Thursday April 19
“The Information Defense Industry and the History of Networks.” Adrian Johns, Allan Grant Maclear Professor, Department of History, Chair, Committee on Conceptual and Historical Studies of Science at the University of Chicago, and author of Death of a Pirate: British and the Making of the Information Age (W.W. Norton, 2010), Piracy: The Intellectual Property Wars from Gutenberg to Gates (University of Chicago Press, 2009), and The Nature of the Book: Print and Knowledge in the Making (University of Chicago Press, 1998).
Friday April 20
“Network Effects?“ Richard R. John is professor at the Columbia Journalism School at Columbia University, where he teaches the history of communications in Columbia’s Ph. D. program in communications. He is the author of Spreading the News: The American Postal System from Franklin to Morse (1995) and Network Nation: Inventing American Telecommunications (2010).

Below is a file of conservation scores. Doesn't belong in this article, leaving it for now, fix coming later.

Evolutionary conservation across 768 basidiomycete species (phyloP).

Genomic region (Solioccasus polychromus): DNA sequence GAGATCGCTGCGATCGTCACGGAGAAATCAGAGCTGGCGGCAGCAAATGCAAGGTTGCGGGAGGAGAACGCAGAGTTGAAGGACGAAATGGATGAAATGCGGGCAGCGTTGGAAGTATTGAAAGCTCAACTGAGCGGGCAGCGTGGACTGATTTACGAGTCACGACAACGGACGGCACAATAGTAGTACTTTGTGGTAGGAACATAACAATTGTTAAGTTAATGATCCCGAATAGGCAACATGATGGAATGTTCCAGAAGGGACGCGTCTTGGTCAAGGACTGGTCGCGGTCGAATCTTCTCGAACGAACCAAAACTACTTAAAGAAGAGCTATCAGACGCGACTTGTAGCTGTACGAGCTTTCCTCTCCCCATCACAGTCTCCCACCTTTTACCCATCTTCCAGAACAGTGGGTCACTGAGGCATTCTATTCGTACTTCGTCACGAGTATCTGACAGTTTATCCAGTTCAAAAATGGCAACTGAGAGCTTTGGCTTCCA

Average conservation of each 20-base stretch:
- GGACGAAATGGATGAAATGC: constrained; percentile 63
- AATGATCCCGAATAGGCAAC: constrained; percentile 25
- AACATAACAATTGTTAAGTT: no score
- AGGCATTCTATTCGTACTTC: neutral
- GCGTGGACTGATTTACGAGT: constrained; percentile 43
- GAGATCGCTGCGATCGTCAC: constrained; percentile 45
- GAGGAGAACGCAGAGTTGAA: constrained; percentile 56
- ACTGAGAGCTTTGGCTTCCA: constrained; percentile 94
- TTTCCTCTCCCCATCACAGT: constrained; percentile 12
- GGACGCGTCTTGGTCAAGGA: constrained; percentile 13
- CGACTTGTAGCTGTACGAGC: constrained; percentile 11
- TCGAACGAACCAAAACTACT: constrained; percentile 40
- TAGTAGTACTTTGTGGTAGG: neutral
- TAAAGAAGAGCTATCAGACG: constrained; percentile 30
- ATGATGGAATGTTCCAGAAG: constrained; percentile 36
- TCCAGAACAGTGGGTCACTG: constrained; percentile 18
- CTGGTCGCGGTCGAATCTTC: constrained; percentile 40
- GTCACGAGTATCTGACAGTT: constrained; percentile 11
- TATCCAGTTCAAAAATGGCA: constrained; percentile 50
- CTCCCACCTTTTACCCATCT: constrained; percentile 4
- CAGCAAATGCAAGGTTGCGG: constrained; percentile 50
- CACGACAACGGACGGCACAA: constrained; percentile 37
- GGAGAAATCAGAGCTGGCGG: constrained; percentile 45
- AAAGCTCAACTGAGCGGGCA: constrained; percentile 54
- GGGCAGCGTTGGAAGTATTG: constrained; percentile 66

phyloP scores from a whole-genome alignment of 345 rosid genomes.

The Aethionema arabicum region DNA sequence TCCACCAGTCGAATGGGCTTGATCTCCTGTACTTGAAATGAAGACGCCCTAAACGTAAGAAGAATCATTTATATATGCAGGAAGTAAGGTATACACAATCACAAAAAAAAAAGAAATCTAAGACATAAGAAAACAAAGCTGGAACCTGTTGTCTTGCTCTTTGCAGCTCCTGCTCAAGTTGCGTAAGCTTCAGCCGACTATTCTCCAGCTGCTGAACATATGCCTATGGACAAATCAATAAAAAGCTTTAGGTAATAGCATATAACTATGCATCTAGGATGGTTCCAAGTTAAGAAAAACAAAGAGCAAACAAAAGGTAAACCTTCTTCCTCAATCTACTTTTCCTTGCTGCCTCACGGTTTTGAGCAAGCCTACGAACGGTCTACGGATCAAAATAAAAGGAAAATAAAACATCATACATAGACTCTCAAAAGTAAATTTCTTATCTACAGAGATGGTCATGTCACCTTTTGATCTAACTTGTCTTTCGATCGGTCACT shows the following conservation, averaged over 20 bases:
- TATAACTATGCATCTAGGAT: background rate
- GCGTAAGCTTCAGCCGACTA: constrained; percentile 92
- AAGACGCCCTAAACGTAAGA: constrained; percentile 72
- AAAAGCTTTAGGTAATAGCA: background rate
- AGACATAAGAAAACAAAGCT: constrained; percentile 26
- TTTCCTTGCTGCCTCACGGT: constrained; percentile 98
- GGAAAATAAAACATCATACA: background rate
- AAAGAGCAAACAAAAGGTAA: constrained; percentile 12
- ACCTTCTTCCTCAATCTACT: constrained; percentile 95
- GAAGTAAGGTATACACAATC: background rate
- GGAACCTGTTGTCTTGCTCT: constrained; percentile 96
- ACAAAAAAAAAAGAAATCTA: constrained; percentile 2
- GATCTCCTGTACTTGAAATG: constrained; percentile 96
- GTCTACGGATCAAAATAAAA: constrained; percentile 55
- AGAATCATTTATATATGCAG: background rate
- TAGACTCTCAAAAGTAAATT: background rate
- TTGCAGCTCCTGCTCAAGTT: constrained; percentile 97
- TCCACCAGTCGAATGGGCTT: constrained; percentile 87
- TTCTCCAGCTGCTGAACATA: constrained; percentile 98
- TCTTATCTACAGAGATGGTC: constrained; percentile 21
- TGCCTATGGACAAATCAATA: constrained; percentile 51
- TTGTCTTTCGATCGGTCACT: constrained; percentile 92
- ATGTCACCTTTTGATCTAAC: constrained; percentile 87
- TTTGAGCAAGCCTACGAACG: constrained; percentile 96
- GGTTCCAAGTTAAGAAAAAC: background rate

“A Public Philosophy for Data Capture Systems.” Jussi Parikka, Reader in Media & Design at Winchester School of Art (University of Southampton), and author of Digital Contagions: A Media Archaeology of Computer Viruses (2007), Insect Media: An Archaeology of Animals and Technology (2010), and Media Archaeology: Approaches, Applications, Implications (2011).
Saturday April 21
“Network Returns.” Lisa Gitelman, Associate Professor of Media and English at New York University, and author of Scripts, Grooves, and Writing Machines: Representing Technology in the Edison Era (2000), New Media, 1740-1915 (2004), and Always Already New: Media, History, and the Data of Culture (2008).
“Remembering Networks: Agrippa, RoSE, and Network Archaeology.” Alan Liu, Professor of English at the University of California, Santa Barbara, and author ofThe Laws of Cool: Knowledge Work and the Culture of Information (2004) and Local Transcendence: Essays on Postmodern Historicism and the Database (2008).